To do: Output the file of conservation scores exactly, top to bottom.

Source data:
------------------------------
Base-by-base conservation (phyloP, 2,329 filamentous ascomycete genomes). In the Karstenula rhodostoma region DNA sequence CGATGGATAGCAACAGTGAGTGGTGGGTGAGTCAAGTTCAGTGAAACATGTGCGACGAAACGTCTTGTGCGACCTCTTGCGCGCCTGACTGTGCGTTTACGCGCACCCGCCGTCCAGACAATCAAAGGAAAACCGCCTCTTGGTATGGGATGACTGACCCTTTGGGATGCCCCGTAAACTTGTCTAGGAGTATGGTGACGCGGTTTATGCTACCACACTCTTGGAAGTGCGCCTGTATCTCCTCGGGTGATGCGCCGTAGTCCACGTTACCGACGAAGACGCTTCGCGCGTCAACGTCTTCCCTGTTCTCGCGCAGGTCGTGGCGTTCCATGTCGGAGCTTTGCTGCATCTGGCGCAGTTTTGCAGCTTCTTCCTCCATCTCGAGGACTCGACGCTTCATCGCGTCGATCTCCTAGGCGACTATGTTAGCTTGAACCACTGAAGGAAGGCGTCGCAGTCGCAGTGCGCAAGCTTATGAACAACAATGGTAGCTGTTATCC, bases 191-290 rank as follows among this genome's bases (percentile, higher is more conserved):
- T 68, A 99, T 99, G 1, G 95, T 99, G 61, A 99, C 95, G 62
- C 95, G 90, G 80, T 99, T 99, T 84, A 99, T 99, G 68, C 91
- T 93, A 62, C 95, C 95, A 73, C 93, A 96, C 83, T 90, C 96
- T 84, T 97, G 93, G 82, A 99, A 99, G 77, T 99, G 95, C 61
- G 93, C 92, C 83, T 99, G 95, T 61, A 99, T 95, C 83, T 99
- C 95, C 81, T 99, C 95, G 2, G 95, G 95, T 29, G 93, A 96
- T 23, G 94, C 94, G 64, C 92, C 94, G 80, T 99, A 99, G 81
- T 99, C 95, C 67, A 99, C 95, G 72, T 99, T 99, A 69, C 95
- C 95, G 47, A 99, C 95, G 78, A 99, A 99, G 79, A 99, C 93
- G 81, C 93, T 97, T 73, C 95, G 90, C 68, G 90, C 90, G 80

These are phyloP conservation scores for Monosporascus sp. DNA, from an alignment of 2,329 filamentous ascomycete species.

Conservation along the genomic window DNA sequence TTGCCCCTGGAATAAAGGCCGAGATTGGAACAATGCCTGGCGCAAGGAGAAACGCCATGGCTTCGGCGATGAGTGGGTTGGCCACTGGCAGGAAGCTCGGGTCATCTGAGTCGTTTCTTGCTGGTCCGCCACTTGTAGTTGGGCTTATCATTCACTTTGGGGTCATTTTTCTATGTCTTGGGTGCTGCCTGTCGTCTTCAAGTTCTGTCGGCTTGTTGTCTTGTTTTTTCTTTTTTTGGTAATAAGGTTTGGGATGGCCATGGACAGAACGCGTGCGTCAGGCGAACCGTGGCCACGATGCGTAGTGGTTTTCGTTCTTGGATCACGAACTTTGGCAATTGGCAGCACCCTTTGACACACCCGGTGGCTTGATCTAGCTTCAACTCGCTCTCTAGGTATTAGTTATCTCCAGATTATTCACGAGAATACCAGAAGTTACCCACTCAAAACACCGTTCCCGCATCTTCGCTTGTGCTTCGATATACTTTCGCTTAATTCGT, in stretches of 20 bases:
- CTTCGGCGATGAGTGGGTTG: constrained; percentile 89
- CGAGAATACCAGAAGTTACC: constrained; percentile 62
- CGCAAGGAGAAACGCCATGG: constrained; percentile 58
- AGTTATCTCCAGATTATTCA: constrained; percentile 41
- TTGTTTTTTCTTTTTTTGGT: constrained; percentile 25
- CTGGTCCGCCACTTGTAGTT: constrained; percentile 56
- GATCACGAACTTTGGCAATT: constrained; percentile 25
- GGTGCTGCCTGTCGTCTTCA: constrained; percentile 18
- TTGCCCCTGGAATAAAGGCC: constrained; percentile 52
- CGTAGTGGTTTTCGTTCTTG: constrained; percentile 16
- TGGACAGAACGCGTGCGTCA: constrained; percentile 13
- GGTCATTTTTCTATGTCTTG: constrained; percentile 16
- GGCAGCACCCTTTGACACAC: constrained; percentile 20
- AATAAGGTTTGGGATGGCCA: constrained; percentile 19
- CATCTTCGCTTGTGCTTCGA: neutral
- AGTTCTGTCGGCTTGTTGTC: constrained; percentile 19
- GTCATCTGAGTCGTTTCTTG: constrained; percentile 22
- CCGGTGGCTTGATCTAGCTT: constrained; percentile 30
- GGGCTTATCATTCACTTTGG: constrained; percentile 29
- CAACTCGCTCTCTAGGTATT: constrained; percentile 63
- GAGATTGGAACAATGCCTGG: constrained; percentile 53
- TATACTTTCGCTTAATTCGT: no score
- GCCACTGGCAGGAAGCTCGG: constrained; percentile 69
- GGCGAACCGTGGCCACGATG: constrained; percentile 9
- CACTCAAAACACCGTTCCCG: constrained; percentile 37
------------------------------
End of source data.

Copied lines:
Base-by-base conservation (phyloP, 2,329 filamentous ascomycete genomes). In the Karstenula rhodostoma region DNA sequence CGATGGATAGCAACAGTGAGTGGTGGGTGAGTCAAGTTCAGTGAAACATGTGCGACGAAACGTCTTGTGCGACCTCTTGCGCGCCTGACTGTGCGTTTACGCGCACCCGCCGTCCAGACAATCAAAGGAAAACCGCCTCTTGGTATGGGATGACTGACCCTTTGGGATGCCCCGTAAACTTGTCTAGGAGTATGGTGACGCGGTTTATGCTACCACACTCTTGGAAGTGCGCCTGTATCTCCTCGGGTGATGCGCCGTAGTCCACGTTACCGACGAAGACGCTTCGCGCGTCAACGTCTTCCCTGTTCTCGCGCAGGTCGTGGCGTTCCATGTCGGAGCTTTGCTGCATCTGGCGCAGTTTTGCAGCTTCTTCCTCCATCTCGAGGACTCGACGCTTCATCGCGTCGATCTCCTAGGCGACTATGTTAGCTTGAACCACTGAAGGAAGGCGTCGCAGTCGCAGTGCGCAAGCTTATGAACAACAATGGTAGCTGTTATCC, bases 191-290 rank as follows among this genome's bases (percentile, higher is more conserved):
- T 68, A 99, T 99, G 1, G 95, T 99, G 61, A 99, C 95, G 62
- C 95, G 90, G 80, T 99, T 99, T 84, A 99, T 99, G 68, C 91
- T 93, A 62, C 95, C 95, A 73, C 93, A 96, C 83, T 90, C 96
- T 84, T 97, G 93, G 82, A 99, A 99, G 77, T 99, G 95, C 61
- G 93, C 92, C 83, T 99, G 95, T 61, A 99, T 95, C 83, T 99
- C 95, C 81, T 99, C 95, G 2, G 95, G 95, T 29, G 93, A 96
- T 23, G 94, C 94, G 64, C 92, C 94, G 80, T 99, A 99, G 81
- T 99, C 95, C 67, A 99, C 95, G 72, T 99, T 99, A 69, C 95
- C 95, G 47, A 99, C 95, G 78, A 99, A 99, G 79, A 99, C 93
- G 81, C 93, T 97, T 73, C 95, G 90, C 68, G 90, C 90, G 80

These are phyloP conservation scores for Monosporascus sp. DNA, from an alignment of 2,329 filamentous ascomycete species.

Conservation along the genomic window DNA sequence TTGCCCCTGGAATAAAGGCCGAGATTGGAACAATGCCTGGCGCAAGGAGAAACGCCATGGCTTCGGCGATGAGTGGGTTGGCCACTGGCAGGAAGCTCGGGTCATCTGAGTCGTTTCTTGCTGGTCCGCCACTTGTAGTTGGGCTTATCATTCACTTTGGGGTCATTTTTCTATGTCTTGGGTGCTGCCTGTCGTCTTCAAGTTCTGTCGGCTTGTTGTCTTGTTTTTTCTTTTTTTGGTAATAAGGTTTGGGATGGCCATGGACAGAACGCGTGCGTCAGGCGAACCGTGGCCACGATGCGTAGTGGTTTTCGTTCTTGGATCACGAACTTTGGCAATTGGCAGCACCCTTTGACACACCCGGTGGCTTGATCTAGCTTCAACTCGCTCTCTAGGTATTAGTTATCTCCAGATTATTCACGAGAATACCAGAAGTTACCCACTCAAAACACCGTTCCCGCATCTTCGCTTGTGCTTCGATATACTTTCGCTTAATTCGT, in stretches of 20 bases:
- CTTCGGCGATGAGTGGGTTG: constrained; percentile 89
- CGAGAATACCAGAAGTTACC: constrained; percentile 62
- CGCAAGGAGAAACGCCATGG: constrained; percentile 58
- AGTTATCTCCAGATTATTCA: constrained; percentile 41
- TTGTTTTTTCTTTTTTTGGT: constrained; percentile 25
- CTGGTCCGCCACTTGTAGTT: constrained; percentile 56
- GATCACGAACTTTGGCAATT: constrained; percentile 25
- GGTGCTGCCTGTCGTCTTCA: constrained; percentile 18
- TTGCCCCTGGAATAAAGGCC: constrained; percentile 52
- CGTAGTGGTTTTCGTTCTTG: constrained; percentile 16
- TGGACAGAACGCGTGCGTCA: constrained; percentile 13
- GGTCATTTTTCTATGTCTTG: constrained; percentile 16
- GGCAGCACCCTTTGACACAC: constrained; percentile 20
- AATAAGGTTTGGGATGGCCA: constrained; percentile 19
- CATCTTCGCTTGTGCTTCGA: neutral
- AGTTCTGTCGGCTTGTTGTC: constrained; percentile 19
- GTCATCTGAGTCGTTTCTTG: constrained; percentile 22
- CCGGTGGCTTGATCTAGCTT: constrained; percentile 30
- GGGCTTATCATTCACTTTGG: constrained; percentile 29
- CAACTCGCTCTCTAGGTATT: constrained; percentile 63
- GAGATTGGAACAATGCCTGG: constrained; percentile 53
- TATACTTTCGCTTAATTCGT: no score
- GCCACTGGCAGGAAGCTCGG: constrained; percentile 69
- GGCGAACCGTGGCCACGATG: constrained; percentile 9
- CACTCAAAACACCGTTCCCG: constrained; percentile 37